I’m really bothered by the Miss Nevada USA thing that happened recently. I’m not upset that Katie Rees was “stripped” (ha) of her crown fairly or unfairly, rightly or wrongfully. I’m not upset that Donald Trump seems to have made a morality choice between substance abuse and substance-fueled antics, choosing the latter, rather than the former (or rather than both) as the forgivable sin (by keeping Tara Connor instated as Miss Universe after reports of her using came to light).
What I am upset about is the fact that Katie Rees felt compelled at some point in her life to put on the “I’m kissing girls, aren’t I sexy” show. I’ve seen this show in recent years, the first time at Tao, the cavernous midtown restaurant made famous by Sex and The City for having a big, giant Buddha sitting at its center (even as they served Kobe Beef by the ounce). I was having dinner with the Husband and another couple, and I gradually became aware of some interesting antics going on at a table nearby. There were two young men, around 30 years old, both kind of your average, college grad, urban professional type. Sitting with these guys were three girls in their early twenties, dressed provocatively in tight, low-rise jeans, thong underwear rising above the low rise (it was in the days of THAT), with lots of hair and lots of sparkly makeup. I would never have noticed these people, except that the girls seemed really antsy. They kept getting up and sitting on each others’ laps. Someimes they would sit on the laps of the men. But usually they would sit on top of each other. Eventually, I noticed that the girls were kissing each other at the table. Big, open-mouthed kisses, tongues appearing and disappearing.
I was horrified. No, outraged.
I turned to my table and said, “Thank God I’m not single anymore. Seems like all the girls have to pretend to be bi in order to get attention from guys.”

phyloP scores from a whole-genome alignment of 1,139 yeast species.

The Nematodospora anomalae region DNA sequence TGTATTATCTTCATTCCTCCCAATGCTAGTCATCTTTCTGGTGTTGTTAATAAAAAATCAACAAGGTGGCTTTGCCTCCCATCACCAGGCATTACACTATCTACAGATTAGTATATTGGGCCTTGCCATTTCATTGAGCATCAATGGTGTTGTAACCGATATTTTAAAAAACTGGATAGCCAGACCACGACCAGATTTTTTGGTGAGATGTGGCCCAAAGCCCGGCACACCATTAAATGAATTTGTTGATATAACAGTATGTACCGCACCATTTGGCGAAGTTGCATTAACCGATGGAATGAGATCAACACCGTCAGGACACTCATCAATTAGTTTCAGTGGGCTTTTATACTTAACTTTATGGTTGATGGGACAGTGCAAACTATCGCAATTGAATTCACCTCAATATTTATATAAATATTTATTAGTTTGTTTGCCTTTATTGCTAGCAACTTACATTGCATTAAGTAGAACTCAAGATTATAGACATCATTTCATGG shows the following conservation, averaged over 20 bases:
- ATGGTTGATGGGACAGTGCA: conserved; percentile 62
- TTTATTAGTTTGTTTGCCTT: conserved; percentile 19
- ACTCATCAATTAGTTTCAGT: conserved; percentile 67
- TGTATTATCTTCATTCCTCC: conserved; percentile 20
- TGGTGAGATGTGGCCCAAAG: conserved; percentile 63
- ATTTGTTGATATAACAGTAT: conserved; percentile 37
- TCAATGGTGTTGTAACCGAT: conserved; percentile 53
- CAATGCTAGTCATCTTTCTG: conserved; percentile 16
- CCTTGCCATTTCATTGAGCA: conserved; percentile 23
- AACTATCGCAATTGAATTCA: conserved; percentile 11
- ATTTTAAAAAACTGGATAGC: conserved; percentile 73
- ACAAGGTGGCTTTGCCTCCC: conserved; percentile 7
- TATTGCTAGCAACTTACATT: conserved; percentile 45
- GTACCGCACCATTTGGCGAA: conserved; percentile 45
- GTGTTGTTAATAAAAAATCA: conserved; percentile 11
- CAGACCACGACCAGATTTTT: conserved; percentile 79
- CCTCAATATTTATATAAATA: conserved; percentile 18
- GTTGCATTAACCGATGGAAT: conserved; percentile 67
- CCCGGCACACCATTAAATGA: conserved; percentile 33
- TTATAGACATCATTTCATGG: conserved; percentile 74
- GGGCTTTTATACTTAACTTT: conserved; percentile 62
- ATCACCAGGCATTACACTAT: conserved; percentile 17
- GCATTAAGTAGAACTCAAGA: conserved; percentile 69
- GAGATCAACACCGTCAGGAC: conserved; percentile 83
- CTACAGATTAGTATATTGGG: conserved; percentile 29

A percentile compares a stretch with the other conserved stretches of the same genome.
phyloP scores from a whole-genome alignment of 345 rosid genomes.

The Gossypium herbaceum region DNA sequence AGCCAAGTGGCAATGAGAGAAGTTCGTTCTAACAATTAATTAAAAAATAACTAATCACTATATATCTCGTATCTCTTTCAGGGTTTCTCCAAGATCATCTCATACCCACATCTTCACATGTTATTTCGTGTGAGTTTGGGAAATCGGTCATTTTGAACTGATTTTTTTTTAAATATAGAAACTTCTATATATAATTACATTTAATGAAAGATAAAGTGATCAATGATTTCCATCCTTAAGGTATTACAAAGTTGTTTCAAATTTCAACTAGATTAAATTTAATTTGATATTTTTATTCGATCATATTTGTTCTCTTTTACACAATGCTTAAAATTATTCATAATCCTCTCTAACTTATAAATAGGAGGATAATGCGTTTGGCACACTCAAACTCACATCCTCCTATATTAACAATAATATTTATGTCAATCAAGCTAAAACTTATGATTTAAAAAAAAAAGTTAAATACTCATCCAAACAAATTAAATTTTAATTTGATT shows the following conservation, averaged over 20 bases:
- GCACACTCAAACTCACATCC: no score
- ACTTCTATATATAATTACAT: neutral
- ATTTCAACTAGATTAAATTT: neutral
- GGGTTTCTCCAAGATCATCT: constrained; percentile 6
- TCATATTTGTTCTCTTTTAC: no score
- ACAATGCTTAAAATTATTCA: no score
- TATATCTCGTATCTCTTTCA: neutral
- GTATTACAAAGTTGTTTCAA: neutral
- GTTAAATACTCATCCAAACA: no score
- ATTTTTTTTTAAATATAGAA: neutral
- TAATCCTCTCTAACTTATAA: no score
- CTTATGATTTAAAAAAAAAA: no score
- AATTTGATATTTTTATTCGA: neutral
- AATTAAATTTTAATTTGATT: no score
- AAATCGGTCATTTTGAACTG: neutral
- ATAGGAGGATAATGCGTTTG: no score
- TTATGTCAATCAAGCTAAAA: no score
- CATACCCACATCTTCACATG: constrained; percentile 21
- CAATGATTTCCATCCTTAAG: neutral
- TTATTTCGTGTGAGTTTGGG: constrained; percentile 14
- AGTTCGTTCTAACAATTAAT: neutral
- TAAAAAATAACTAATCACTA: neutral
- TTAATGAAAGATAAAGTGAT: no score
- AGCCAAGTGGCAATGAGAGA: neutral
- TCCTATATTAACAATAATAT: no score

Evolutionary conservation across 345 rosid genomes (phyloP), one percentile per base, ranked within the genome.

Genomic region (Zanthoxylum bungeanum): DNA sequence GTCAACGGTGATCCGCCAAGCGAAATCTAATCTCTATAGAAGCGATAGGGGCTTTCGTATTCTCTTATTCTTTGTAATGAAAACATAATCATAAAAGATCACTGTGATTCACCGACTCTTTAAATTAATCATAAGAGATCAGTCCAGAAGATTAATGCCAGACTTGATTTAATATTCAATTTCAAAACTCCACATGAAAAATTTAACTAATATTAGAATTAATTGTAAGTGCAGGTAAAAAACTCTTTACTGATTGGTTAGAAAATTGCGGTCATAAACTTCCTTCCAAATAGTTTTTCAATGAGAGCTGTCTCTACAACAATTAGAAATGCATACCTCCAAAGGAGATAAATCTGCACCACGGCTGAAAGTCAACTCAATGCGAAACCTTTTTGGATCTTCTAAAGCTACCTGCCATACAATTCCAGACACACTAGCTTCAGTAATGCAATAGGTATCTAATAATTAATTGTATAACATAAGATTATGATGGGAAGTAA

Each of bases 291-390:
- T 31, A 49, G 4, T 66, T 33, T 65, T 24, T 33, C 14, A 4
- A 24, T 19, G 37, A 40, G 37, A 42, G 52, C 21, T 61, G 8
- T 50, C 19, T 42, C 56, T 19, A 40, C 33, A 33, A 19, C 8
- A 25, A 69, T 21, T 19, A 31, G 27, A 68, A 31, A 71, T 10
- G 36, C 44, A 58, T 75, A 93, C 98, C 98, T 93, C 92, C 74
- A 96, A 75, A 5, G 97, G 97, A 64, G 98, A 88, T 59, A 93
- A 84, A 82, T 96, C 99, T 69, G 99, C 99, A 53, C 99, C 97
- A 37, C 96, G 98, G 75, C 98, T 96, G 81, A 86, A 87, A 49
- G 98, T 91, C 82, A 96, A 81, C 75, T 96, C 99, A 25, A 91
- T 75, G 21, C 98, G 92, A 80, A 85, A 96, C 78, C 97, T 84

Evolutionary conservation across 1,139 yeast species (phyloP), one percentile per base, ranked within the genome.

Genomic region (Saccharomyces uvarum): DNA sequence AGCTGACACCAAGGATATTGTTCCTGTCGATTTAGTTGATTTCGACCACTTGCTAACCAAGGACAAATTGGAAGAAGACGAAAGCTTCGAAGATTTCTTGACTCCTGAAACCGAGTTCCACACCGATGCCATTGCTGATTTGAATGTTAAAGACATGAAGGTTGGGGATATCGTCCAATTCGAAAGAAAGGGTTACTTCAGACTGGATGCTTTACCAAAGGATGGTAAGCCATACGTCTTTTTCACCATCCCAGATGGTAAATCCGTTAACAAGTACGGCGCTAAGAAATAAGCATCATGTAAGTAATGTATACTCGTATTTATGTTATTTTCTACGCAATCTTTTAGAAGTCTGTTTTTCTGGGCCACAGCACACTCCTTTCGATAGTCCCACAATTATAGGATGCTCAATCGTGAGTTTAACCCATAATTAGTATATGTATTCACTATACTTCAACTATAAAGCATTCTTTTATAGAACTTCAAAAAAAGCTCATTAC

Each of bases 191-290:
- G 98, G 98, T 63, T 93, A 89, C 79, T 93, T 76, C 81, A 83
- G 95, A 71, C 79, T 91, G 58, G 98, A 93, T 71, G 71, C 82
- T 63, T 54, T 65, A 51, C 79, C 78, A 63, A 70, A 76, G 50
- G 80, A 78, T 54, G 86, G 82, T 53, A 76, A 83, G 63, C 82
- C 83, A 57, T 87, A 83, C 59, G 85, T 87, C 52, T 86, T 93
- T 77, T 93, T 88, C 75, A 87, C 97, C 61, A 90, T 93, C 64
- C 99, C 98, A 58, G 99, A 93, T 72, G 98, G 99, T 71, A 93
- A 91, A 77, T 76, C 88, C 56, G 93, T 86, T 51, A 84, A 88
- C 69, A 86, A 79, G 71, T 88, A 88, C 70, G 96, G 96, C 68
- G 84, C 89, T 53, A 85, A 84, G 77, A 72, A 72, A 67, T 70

We talked about this for a while, sharing stories about sixteen-year old nieces who complain about being pressured into kissing other girls and doing God knows what else to get attention from the boys. I thought about the Sex and The City episode where Carrie has to deal with her bisexual boyfriend of the week, and feels uncomfortable at a spin-the-bottle party where she gets kissed by a girl.
I have nothing against honest bisexuality. I have nothing against anyone’s honest sexual choices. But when girls kissing girls becomes a requirement for receiving boy-approval, something seems to have gone terribly wrong.
I guess it just seems so fake. And I hate inauthenticity. And I am so grateful that I never had to pretend I was something I wasn’t in order to get male attention. I don’t understand what has happened in the past decade or so that has dragged our culture into the mud this way.
So, getting back to Katie Rees. I don’t think she is gay; rather, I think she wanted “that” kind of attention. And I think it is sad that she thought she needed it, a beautiful girl like her who probably had plenty of attention with or without doing the faux-bi thing.
But I am not sad that she’s losing her crown over it, if it sends the message that this sort of behavior is not cute, not attractive and should stop being the “thing to do”.